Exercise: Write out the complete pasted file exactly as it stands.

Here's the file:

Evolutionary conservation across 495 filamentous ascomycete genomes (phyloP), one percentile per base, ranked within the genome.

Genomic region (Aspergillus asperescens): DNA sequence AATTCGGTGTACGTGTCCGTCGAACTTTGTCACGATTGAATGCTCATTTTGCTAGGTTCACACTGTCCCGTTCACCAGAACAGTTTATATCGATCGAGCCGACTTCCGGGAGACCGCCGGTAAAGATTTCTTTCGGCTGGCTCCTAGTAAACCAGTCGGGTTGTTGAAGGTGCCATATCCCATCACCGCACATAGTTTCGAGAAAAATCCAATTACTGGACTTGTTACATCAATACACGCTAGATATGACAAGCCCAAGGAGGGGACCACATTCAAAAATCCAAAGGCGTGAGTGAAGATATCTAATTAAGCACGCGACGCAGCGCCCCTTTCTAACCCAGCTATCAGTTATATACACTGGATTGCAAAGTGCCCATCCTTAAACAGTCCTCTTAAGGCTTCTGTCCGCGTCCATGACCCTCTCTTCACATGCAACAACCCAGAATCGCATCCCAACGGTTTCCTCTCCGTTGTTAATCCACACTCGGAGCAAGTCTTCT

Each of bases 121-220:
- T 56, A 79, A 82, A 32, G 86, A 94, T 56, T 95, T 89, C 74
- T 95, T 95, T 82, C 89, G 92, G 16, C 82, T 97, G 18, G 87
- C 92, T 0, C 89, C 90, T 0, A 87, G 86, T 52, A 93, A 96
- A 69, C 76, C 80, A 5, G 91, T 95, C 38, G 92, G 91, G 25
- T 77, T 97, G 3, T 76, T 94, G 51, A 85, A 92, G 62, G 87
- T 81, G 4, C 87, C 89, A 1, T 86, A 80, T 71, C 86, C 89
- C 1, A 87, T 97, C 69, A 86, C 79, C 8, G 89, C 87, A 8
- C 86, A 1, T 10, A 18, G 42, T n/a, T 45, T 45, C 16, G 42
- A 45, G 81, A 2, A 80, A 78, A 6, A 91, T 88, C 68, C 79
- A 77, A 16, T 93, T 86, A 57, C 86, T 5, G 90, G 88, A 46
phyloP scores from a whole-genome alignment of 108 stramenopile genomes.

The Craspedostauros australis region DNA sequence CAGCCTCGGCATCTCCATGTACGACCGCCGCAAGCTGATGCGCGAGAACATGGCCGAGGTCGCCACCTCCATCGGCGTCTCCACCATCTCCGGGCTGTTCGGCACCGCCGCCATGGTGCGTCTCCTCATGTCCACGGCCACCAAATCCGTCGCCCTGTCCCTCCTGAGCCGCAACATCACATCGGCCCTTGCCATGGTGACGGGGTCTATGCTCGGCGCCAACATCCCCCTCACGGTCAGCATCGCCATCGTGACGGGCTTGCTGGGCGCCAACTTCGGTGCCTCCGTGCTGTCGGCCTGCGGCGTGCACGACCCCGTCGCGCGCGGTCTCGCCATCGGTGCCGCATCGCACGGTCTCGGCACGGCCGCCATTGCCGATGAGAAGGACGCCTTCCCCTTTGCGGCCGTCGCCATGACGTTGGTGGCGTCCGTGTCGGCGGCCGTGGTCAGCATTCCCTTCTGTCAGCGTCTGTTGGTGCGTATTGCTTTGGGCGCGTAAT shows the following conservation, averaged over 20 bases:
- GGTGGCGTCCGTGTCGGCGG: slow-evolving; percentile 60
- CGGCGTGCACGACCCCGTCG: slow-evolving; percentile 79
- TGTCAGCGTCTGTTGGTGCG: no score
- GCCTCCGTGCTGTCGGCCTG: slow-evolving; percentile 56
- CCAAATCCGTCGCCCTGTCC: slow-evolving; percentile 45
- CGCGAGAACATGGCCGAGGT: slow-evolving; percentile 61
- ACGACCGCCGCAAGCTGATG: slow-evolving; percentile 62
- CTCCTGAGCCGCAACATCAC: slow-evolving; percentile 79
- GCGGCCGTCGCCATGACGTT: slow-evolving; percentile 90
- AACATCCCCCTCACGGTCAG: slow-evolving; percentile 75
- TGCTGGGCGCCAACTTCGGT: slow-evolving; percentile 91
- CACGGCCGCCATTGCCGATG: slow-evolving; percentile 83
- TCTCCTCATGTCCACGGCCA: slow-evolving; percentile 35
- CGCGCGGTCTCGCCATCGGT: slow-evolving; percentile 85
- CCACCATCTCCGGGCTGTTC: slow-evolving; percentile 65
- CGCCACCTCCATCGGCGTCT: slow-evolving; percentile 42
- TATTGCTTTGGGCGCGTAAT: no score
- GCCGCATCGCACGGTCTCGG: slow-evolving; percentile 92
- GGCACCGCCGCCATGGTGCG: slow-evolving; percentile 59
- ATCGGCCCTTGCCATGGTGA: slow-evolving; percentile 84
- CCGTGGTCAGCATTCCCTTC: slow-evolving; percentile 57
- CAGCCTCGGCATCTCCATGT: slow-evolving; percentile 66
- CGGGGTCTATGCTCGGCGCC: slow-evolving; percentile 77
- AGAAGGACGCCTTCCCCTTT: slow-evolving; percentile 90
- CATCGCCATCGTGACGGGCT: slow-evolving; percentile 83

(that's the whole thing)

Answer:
Evolutionary conservation across 495 filamentous ascomycete genomes (phyloP), one percentile per base, ranked within the genome.

Genomic region (Aspergillus asperescens): DNA sequence AATTCGGTGTACGTGTCCGTCGAACTTTGTCACGATTGAATGCTCATTTTGCTAGGTTCACACTGTCCCGTTCACCAGAACAGTTTATATCGATCGAGCCGACTTCCGGGAGACCGCCGGTAAAGATTTCTTTCGGCTGGCTCCTAGTAAACCAGTCGGGTTGTTGAAGGTGCCATATCCCATCACCGCACATAGTTTCGAGAAAAATCCAATTACTGGACTTGTTACATCAATACACGCTAGATATGACAAGCCCAAGGAGGGGACCACATTCAAAAATCCAAAGGCGTGAGTGAAGATATCTAATTAAGCACGCGACGCAGCGCCCCTTTCTAACCCAGCTATCAGTTATATACACTGGATTGCAAAGTGCCCATCCTTAAACAGTCCTCTTAAGGCTTCTGTCCGCGTCCATGACCCTCTCTTCACATGCAACAACCCAGAATCGCATCCCAACGGTTTCCTCTCCGTTGTTAATCCACACTCGGAGCAAGTCTTCT

Each of bases 121-220:
- T 56, A 79, A 82, A 32, G 86, A 94, T 56, T 95, T 89, C 74
- T 95, T 95, T 82, C 89, G 92, G 16, C 82, T 97, G 18, G 87
- C 92, T 0, C 89, C 90, T 0, A 87, G 86, T 52, A 93, A 96
- A 69, C 76, C 80, A 5, G 91, T 95, C 38, G 92, G 91, G 25
- T 77, T 97, G 3, T 76, T 94, G 51, A 85, A 92, G 62, G 87
- T 81, G 4, C 87, C 89, A 1, T 86, A 80, T 71, C 86, C 89
- C 1, A 87, T 97, C 69, A 86, C 79, C 8, G 89, C 87, A 8
- C 86, A 1, T 10, A 18, G 42, T n/a, T 45, T 45, C 16, G 42
- A 45, G 81, A 2, A 80, A 78, A 6, A 91, T 88, C 68, C 79
- A 77, A 16, T 93, T 86, A 57, C 86, T 5, G 90, G 88, A 46
phyloP scores from a whole-genome alignment of 108 stramenopile genomes.

The Craspedostauros australis region DNA sequence CAGCCTCGGCATCTCCATGTACGACCGCCGCAAGCTGATGCGCGAGAACATGGCCGAGGTCGCCACCTCCATCGGCGTCTCCACCATCTCCGGGCTGTTCGGCACCGCCGCCATGGTGCGTCTCCTCATGTCCACGGCCACCAAATCCGTCGCCCTGTCCCTCCTGAGCCGCAACATCACATCGGCCCTTGCCATGGTGACGGGGTCTATGCTCGGCGCCAACATCCCCCTCACGGTCAGCATCGCCATCGTGACGGGCTTGCTGGGCGCCAACTTCGGTGCCTCCGTGCTGTCGGCCTGCGGCGTGCACGACCCCGTCGCGCGCGGTCTCGCCATCGGTGCCGCATCGCACGGTCTCGGCACGGCCGCCATTGCCGATGAGAAGGACGCCTTCCCCTTTGCGGCCGTCGCCATGACGTTGGTGGCGTCCGTGTCGGCGGCCGTGGTCAGCATTCCCTTCTGTCAGCGTCTGTTGGTGCGTATTGCTTTGGGCGCGTAAT shows the following conservation, averaged over 20 bases:
- GGTGGCGTCCGTGTCGGCGG: slow-evolving; percentile 60
- CGGCGTGCACGACCCCGTCG: slow-evolving; percentile 79
- TGTCAGCGTCTGTTGGTGCG: no score
- GCCTCCGTGCTGTCGGCCTG: slow-evolving; percentile 56
- CCAAATCCGTCGCCCTGTCC: slow-evolving; percentile 45
- CGCGAGAACATGGCCGAGGT: slow-evolving; percentile 61
- ACGACCGCCGCAAGCTGATG: slow-evolving; percentile 62
- CTCCTGAGCCGCAACATCAC: slow-evolving; percentile 79
- GCGGCCGTCGCCATGACGTT: slow-evolving; percentile 90
- AACATCCCCCTCACGGTCAG: slow-evolving; percentile 75
- TGCTGGGCGCCAACTTCGGT: slow-evolving; percentile 91
- CACGGCCGCCATTGCCGATG: slow-evolving; percentile 83
- TCTCCTCATGTCCACGGCCA: slow-evolving; percentile 35
- CGCGCGGTCTCGCCATCGGT: slow-evolving; percentile 85
- CCACCATCTCCGGGCTGTTC: slow-evolving; percentile 65
- CGCCACCTCCATCGGCGTCT: slow-evolving; percentile 42
- TATTGCTTTGGGCGCGTAAT: no score
- GCCGCATCGCACGGTCTCGG: slow-evolving; percentile 92
- GGCACCGCCGCCATGGTGCG: slow-evolving; percentile 59
- ATCGGCCCTTGCCATGGTGA: slow-evolving; percentile 84
- CCGTGGTCAGCATTCCCTTC: slow-evolving; percentile 57
- CAGCCTCGGCATCTCCATGT: slow-evolving; percentile 66
- CGGGGTCTATGCTCGGCGCC: slow-evolving; percentile 77
- AGAAGGACGCCTTCCCCTTT: slow-evolving; percentile 90
- CATCGCCATCGTGACGGGCT: slow-evolving; percentile 83